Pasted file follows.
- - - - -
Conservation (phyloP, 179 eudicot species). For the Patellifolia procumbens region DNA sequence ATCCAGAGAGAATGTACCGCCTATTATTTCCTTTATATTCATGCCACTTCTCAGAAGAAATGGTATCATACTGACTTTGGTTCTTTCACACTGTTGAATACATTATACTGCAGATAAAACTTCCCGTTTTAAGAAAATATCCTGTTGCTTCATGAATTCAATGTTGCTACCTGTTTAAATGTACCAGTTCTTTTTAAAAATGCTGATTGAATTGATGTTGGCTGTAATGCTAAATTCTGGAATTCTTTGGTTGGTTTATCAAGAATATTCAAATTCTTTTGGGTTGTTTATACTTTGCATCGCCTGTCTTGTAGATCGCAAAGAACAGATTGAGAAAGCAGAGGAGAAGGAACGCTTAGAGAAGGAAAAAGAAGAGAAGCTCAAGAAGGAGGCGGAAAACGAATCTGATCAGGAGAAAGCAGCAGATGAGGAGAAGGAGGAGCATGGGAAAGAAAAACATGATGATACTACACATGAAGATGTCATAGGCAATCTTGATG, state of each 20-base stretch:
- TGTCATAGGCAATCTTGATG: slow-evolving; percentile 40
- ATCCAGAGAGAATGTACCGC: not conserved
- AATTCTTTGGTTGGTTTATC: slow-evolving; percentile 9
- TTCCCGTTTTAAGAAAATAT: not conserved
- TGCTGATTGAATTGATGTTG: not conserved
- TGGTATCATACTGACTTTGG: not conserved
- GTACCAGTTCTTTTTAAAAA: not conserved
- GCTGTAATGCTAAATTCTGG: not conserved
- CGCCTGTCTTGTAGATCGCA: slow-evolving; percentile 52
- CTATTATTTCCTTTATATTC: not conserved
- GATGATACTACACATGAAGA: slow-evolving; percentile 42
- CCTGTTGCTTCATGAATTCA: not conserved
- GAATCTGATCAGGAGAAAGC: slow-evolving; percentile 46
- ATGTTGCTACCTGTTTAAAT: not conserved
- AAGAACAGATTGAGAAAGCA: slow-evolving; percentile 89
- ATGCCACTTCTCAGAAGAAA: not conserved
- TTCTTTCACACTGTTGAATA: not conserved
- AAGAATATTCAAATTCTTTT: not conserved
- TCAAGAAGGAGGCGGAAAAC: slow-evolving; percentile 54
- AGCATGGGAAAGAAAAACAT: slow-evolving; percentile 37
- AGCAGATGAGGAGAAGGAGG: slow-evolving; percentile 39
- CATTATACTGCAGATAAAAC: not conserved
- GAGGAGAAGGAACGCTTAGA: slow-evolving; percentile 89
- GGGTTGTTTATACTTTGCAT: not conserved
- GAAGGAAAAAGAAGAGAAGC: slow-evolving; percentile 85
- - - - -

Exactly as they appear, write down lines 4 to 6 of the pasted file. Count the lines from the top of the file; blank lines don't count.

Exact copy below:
- AATTCTTTGGTTGGTTTATC: slow-evolving; percentile 9
- TTCCCGTTTTAAGAAAATAT: not conserved
- TGCTGATTGAATTGATGTTG: not conserved